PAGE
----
Trying to get to Cargo Service Centre at Heathrow

A tale of woe and stress – all we wanted to do was ship a box, a suitcase and a hammock to Tanzania…

  1. Got the wrong bus, because driver #1 said the 555 didn’t go there, and driver #2 said ‘the H50 did’.Both lied.
  2. Asked for directions and were given directions that involved walking along a muddy roadside verge. So decided to walk in the opposite direction. We located a bridge which we used to cross the unmentioned canals.
  3. Walking very far and finding that we weren’t reaching the roundabout we had been told about.
  4. Deciding to call Cargo Service Centre to find where it is, and discovering we had lost the piece of paper with the phone number on.
  5. Walking back on our tracks to another cargo place to ask for directions, and finding we were going the right way before we backtracked.
  6. Discovering that it was never intended that anyone would ever walk around in the Heathrow area to actually go anywhere. Hence the footpaths stopped and started, apparently at random.
  7. reaching Cargo Service Centre, going to the most obvious door to find it was the incorrect door.
  8. Having to show ID to get to the correct door, and not having a reference number.
  9. Getting to the counter and encountering the least helpful man in Surrey.
  10. Not knowing what to write in the consignee details box and told “if you sent a letter you would have to put an address on it”. I thought we picked our stuff up at the airport when we got there.
  11. Not having Leah’s address or phone number, and having to call Phil for them.
  12. Not knowing what to put down in a) the value for customs; and b) the value for shipment fields, and the least helpful man in Surrey not wanting or able to explain why there are two boxes and what the difference is.
  13. Yuki thinking she had lost her keys – they were in my pocket.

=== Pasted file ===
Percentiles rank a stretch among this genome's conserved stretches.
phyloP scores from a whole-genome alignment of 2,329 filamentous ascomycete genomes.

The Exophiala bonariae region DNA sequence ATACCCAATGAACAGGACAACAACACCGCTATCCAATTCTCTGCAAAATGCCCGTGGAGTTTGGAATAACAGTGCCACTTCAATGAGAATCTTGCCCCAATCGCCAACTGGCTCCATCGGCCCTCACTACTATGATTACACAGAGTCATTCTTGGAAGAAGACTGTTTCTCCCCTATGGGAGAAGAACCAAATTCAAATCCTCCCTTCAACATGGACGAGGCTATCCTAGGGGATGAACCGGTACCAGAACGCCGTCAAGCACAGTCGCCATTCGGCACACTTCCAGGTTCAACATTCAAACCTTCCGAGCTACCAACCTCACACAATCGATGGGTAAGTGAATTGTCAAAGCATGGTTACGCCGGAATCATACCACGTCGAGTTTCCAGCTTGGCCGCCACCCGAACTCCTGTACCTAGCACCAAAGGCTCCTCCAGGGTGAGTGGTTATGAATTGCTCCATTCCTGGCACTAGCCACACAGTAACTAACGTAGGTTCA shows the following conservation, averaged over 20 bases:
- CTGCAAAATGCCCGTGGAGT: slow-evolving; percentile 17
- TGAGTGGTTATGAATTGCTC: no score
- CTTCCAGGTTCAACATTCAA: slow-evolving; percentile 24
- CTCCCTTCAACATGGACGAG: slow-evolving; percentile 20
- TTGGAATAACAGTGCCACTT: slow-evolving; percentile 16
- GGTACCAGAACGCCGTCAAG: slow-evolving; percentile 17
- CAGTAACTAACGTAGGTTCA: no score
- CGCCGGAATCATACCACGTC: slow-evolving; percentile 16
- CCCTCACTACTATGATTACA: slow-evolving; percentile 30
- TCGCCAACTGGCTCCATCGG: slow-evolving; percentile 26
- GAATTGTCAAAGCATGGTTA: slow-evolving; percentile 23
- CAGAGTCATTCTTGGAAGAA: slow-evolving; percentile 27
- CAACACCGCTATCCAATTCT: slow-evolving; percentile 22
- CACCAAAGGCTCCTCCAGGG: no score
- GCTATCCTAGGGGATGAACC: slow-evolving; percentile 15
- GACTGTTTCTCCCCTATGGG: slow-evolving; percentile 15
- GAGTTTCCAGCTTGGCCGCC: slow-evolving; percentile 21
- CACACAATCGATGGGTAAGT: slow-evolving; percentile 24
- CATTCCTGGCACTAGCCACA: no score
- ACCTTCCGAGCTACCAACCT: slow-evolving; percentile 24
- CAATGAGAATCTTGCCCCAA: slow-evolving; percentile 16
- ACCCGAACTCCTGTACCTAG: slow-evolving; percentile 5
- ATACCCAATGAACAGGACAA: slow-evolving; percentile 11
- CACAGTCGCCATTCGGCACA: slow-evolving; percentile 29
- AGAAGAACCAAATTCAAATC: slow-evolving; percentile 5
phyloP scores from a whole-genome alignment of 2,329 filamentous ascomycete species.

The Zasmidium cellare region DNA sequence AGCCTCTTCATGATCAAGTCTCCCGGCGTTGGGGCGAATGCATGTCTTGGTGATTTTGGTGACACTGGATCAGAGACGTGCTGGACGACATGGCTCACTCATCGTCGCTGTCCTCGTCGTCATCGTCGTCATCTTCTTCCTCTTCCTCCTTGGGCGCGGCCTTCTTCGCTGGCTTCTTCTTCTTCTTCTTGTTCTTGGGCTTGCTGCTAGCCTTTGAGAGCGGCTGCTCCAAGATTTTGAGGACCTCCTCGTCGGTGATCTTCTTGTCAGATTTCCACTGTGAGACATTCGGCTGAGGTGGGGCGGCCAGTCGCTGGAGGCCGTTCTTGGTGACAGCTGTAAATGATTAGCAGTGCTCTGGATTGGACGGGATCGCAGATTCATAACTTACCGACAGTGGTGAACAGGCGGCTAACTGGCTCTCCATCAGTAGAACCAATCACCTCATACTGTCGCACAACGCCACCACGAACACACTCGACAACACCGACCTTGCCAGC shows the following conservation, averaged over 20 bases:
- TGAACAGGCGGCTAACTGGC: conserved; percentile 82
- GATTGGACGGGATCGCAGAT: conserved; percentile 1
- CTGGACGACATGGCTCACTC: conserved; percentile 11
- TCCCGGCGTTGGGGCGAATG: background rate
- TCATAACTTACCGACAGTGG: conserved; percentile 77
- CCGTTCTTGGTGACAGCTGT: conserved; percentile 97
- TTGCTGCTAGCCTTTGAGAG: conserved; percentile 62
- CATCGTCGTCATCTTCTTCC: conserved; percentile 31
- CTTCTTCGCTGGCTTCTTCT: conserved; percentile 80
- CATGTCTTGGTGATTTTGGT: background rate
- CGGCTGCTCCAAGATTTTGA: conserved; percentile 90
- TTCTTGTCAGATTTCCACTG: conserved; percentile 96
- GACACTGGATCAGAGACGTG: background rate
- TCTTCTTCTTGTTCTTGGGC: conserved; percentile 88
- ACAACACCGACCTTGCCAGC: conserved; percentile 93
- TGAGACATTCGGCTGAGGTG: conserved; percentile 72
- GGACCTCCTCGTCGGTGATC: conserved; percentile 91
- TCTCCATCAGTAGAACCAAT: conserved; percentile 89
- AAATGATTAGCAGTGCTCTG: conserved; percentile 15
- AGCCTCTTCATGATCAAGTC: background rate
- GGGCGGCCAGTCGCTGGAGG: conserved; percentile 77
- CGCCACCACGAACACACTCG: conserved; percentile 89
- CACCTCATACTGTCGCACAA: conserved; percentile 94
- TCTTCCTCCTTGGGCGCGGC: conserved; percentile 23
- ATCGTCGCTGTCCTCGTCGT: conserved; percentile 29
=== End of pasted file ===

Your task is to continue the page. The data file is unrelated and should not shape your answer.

14. Things took a turn for the better – another man explained what to put in the two boxes(“Cross out £500 for Customs, and write ‘personal effects’)
  15. Got our bags weighed – 27.5 kilos. It cost £94.70 to ship the stuff.
  16. After we got back from weighing everyone was nice to us.
  17. Yuki very nearly getting a raspberry Tracker out of the snack machine instead of a Snickers. Luckily she got the Crunchie I wanted on the first attempt, despite trying for her choice.
  18. Waiting for the bus and flagging down a 208. Asking the driver if it went to the airport. It didn’t and he wasn’t very happy about being asked. He gave me the dirtiest look in Surrey. Yuki saw it, not me.
  19. Getting the 557 and discovering that travelcards are valid on it, so we each had to pay £1 to go a very short distance.
  20. After lighting up a cigarrette, the bus driver decided to have a look at the tenner we had handed him, and decided that it was counterfeit. He called back to us. I didn’t want to take the tenner back in case he had switched it, and told Yuki to sit back down with me.
  21. The bus driver continued to complain about the tenner, so I told him of my suspicions. He pulled over behind a police van, and we couldn’t/wouldn’t pay another £2. Eventually he said to us he wasn’t going to chuck us off the bus, he just didn’t want the “dodgy” tenner. We gave him £1.50 and the change he had given us for the tenner. Hegave the “dodgy” tenner back. He showed us how he thought it was dodgy – it didn’t have the circular foil, but the old threaded one. It was in fact an old Dickens tenner. We must have stuffed it into our piggy bank a couple of years ago.
  22. When we got off the bus we went to an American Express Bureau de Change at terminal 4, and showed the tenner to the cashier and told her the story. She looked at it and said it was fine, then swapped it for a new Darwin tenner. “He must have been an idiot”.

It was at this point that we were fully able to look back on what had happened as an adventure with some amusing points.

What did we learn?

  • Heathrow is not designed for pedestrians;
  • People at Heathrow think everything is a lot closer that it really is because they usually drive;
  • The majority of people at Heathrow are miserable;
  • There is a farm at Heathrow, but it is empty. Perhaps the farmer committed suicide.
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